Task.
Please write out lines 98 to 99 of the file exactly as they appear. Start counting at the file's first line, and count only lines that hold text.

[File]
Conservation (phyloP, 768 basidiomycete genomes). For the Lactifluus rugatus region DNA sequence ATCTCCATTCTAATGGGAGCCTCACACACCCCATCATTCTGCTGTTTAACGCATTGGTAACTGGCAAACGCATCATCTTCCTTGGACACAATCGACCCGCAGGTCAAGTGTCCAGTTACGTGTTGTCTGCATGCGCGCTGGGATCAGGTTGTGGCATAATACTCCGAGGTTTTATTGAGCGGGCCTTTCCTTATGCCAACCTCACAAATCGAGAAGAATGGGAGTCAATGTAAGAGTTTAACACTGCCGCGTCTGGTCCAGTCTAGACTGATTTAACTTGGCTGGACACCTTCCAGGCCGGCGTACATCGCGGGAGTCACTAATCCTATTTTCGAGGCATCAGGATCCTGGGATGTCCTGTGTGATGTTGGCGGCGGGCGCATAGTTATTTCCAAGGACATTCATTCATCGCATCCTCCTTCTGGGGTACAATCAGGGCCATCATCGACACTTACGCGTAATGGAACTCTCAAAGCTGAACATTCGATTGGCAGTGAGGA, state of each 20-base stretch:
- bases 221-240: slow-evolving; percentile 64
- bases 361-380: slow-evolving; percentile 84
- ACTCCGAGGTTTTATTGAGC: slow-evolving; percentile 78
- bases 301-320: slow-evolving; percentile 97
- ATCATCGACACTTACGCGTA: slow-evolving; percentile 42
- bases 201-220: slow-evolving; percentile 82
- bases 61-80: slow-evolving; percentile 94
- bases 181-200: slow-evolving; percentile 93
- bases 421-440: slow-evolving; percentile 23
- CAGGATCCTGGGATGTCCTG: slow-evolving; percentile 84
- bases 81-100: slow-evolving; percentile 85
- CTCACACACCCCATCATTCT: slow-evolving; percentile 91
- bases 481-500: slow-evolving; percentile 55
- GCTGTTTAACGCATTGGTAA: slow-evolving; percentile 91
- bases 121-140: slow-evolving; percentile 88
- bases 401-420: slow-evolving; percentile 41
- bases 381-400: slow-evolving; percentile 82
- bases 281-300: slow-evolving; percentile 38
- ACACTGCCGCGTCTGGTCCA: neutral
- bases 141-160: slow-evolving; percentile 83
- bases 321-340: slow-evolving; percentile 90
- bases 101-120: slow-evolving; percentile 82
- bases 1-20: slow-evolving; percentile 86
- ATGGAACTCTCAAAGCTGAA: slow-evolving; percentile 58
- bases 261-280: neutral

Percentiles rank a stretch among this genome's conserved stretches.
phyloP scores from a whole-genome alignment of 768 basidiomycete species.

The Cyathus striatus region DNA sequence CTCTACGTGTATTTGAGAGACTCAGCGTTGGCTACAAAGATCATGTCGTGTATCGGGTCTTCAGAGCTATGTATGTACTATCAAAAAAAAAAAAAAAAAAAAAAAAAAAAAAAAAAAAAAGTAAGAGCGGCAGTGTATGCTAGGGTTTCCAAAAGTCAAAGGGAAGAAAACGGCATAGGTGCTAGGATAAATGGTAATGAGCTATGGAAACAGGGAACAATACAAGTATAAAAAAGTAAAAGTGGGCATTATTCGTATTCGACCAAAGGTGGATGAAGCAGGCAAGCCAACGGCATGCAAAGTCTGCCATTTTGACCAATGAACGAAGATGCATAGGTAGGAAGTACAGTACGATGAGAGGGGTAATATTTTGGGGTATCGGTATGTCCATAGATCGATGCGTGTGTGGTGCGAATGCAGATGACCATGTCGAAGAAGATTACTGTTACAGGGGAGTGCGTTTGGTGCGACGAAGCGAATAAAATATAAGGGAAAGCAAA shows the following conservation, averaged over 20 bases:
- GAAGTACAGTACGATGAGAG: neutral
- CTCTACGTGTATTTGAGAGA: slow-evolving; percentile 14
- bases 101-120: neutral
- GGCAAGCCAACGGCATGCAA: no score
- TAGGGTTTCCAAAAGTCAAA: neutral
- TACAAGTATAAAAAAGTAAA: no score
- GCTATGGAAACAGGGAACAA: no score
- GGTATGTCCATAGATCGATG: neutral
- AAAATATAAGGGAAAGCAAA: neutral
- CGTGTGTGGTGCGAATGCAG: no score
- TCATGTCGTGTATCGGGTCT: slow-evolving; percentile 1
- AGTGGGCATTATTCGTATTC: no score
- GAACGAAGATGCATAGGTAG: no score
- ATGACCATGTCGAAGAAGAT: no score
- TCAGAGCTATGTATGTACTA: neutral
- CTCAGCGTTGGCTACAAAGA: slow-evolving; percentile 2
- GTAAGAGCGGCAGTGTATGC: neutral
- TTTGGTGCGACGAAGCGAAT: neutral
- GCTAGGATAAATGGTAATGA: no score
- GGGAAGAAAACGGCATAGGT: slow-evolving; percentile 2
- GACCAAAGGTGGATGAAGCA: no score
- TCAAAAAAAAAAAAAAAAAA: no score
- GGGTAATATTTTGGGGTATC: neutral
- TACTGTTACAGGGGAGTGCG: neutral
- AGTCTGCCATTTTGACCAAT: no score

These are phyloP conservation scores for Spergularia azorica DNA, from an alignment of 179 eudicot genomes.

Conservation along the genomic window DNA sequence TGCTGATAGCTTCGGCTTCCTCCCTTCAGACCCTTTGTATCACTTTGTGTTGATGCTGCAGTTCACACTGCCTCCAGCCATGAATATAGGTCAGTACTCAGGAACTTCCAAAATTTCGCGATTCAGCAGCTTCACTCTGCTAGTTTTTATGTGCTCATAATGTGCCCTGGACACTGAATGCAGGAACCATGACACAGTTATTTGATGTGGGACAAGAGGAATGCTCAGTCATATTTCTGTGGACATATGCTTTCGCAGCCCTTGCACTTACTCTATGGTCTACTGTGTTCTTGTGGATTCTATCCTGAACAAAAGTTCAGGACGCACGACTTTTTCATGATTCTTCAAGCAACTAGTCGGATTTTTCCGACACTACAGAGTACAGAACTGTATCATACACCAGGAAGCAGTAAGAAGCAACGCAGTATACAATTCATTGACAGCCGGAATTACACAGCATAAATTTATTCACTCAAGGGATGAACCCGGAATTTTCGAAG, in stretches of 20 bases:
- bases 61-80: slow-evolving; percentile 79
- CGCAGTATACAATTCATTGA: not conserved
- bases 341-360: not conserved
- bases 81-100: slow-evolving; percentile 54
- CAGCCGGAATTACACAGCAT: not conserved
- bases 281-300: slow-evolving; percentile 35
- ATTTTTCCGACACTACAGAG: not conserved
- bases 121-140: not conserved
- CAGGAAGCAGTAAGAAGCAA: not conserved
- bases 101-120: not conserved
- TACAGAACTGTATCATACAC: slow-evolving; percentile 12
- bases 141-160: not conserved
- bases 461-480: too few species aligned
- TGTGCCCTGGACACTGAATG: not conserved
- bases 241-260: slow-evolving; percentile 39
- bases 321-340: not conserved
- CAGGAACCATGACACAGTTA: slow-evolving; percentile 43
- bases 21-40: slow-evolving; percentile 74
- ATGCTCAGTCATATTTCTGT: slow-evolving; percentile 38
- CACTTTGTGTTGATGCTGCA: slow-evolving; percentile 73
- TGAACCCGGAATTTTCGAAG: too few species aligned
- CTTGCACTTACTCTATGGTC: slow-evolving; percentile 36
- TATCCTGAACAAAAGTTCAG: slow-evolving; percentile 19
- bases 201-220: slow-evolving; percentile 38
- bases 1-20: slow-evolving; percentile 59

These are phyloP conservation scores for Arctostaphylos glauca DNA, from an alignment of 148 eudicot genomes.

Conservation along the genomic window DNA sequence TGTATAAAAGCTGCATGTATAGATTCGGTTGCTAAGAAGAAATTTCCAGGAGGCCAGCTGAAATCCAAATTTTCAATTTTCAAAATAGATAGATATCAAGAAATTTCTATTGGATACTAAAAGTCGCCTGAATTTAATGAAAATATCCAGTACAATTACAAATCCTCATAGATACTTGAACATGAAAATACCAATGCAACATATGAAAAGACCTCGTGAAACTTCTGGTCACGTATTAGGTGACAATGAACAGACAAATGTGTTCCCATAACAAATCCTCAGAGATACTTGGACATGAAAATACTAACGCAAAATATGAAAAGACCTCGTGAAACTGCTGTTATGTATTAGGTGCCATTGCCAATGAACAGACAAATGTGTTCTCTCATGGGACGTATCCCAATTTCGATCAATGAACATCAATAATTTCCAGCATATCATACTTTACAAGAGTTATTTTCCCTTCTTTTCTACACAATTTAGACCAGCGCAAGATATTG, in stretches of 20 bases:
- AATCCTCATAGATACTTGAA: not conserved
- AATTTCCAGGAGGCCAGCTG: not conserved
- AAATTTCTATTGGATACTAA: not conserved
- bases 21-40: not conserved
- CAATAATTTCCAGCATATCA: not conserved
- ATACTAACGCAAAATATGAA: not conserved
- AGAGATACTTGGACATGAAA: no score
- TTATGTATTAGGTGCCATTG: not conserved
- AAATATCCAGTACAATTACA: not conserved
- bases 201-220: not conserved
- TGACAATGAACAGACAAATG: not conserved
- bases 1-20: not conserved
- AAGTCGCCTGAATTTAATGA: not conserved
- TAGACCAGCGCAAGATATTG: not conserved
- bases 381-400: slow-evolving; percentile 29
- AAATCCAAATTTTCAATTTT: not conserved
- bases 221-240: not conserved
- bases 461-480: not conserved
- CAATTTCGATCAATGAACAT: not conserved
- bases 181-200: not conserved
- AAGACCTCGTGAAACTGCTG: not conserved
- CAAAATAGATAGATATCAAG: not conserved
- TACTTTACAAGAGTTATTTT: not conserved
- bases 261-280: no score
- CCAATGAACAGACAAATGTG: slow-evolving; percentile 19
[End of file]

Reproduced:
- bases 381-400: slow-evolving; percentile 29
- AAATCCAAATTTTCAATTTT: not conserved